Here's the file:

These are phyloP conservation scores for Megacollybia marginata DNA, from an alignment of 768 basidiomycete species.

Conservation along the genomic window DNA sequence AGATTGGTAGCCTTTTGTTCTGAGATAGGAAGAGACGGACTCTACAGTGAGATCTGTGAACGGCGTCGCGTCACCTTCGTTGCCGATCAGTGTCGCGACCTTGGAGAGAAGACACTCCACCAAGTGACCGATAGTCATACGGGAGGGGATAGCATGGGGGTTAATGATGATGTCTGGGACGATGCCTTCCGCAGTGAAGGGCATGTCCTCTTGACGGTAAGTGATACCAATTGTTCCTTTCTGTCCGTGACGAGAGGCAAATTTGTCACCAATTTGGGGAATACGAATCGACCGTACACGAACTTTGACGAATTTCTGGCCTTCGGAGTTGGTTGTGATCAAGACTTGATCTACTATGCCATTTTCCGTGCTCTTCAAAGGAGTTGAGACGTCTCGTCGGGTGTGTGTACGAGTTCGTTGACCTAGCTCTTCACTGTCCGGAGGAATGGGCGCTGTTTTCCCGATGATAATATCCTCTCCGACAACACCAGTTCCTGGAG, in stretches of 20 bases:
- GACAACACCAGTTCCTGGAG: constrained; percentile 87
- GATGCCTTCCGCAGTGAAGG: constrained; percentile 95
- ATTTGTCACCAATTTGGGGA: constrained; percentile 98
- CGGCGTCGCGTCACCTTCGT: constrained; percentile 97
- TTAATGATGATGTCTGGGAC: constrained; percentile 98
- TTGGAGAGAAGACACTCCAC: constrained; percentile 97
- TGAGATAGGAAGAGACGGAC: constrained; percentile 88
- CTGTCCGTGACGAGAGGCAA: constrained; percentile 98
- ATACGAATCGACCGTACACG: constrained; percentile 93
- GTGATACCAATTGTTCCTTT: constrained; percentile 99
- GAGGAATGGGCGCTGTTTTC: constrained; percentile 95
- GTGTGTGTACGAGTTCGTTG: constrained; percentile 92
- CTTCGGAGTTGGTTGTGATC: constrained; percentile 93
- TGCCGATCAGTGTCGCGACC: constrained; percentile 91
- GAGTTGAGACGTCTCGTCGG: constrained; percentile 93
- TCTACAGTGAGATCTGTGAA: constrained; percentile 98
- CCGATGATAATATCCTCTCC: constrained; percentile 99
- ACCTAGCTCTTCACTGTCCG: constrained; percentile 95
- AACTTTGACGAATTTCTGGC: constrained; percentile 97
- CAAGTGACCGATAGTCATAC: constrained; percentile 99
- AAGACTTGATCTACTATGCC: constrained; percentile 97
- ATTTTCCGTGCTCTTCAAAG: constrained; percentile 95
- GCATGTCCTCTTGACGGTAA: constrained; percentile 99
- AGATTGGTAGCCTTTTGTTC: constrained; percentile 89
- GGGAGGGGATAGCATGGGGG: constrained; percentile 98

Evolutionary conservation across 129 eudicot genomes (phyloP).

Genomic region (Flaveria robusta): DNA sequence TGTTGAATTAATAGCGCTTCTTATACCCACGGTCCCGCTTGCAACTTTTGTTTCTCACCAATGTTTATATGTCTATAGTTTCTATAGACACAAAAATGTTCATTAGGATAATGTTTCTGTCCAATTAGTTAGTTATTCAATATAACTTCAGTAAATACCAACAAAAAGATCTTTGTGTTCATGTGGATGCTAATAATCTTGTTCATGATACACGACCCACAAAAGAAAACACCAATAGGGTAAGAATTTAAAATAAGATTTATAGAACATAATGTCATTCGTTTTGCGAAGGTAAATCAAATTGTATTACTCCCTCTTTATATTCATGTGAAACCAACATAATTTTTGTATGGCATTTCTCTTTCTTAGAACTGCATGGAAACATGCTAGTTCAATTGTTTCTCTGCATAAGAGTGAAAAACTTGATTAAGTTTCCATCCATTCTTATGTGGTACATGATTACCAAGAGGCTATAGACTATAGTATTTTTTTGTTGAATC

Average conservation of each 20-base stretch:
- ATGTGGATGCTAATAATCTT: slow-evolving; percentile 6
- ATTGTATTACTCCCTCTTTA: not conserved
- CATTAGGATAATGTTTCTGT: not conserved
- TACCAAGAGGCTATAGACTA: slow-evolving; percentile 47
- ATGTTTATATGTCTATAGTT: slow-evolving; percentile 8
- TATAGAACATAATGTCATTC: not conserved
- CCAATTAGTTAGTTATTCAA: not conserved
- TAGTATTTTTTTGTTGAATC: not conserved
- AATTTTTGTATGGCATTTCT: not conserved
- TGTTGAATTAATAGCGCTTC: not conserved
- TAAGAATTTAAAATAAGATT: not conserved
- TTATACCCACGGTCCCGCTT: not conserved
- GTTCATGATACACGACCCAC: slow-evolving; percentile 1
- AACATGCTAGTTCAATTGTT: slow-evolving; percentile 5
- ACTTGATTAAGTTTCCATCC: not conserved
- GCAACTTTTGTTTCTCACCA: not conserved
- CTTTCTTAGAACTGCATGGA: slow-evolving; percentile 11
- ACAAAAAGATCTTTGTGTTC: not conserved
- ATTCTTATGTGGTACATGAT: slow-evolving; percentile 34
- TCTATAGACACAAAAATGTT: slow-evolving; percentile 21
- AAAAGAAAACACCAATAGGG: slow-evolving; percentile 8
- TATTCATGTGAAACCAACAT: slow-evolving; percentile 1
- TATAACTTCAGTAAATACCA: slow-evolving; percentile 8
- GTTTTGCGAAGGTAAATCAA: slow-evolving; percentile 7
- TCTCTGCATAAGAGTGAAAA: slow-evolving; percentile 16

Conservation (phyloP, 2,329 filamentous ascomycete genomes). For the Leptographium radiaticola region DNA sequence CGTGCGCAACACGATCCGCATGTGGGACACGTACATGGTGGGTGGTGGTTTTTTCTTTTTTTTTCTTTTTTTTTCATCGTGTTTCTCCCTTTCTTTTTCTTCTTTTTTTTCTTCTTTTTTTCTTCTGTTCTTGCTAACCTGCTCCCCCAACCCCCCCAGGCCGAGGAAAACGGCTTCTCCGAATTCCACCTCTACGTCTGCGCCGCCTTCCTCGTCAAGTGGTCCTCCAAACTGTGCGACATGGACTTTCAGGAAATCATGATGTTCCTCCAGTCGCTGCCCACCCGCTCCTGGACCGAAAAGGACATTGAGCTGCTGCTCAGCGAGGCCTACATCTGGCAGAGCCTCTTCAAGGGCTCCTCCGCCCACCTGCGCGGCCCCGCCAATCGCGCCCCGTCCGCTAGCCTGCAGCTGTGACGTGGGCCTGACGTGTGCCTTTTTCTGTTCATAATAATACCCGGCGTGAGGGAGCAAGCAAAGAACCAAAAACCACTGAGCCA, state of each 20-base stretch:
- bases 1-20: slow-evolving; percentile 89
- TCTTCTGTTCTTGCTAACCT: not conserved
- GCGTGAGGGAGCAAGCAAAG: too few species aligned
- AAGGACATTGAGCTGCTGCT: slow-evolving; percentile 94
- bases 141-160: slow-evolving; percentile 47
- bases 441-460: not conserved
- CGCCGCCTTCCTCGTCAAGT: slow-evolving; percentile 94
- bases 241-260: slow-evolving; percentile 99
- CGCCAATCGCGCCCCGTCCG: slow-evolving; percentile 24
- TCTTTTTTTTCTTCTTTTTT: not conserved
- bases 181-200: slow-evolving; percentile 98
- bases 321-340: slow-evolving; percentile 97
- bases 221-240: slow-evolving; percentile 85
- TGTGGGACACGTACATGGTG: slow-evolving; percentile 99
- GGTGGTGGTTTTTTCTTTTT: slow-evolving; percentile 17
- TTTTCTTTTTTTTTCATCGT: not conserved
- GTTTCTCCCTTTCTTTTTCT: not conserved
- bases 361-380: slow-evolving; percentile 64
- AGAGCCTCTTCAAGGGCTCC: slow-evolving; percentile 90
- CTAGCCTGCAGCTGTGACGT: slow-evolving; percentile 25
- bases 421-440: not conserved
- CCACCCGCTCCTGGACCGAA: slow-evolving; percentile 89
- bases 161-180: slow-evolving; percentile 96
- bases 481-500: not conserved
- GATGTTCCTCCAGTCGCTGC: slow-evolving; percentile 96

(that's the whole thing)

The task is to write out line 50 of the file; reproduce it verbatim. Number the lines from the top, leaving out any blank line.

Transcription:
- TCTATAGACACAAAAATGTT: slow-evolving; percentile 21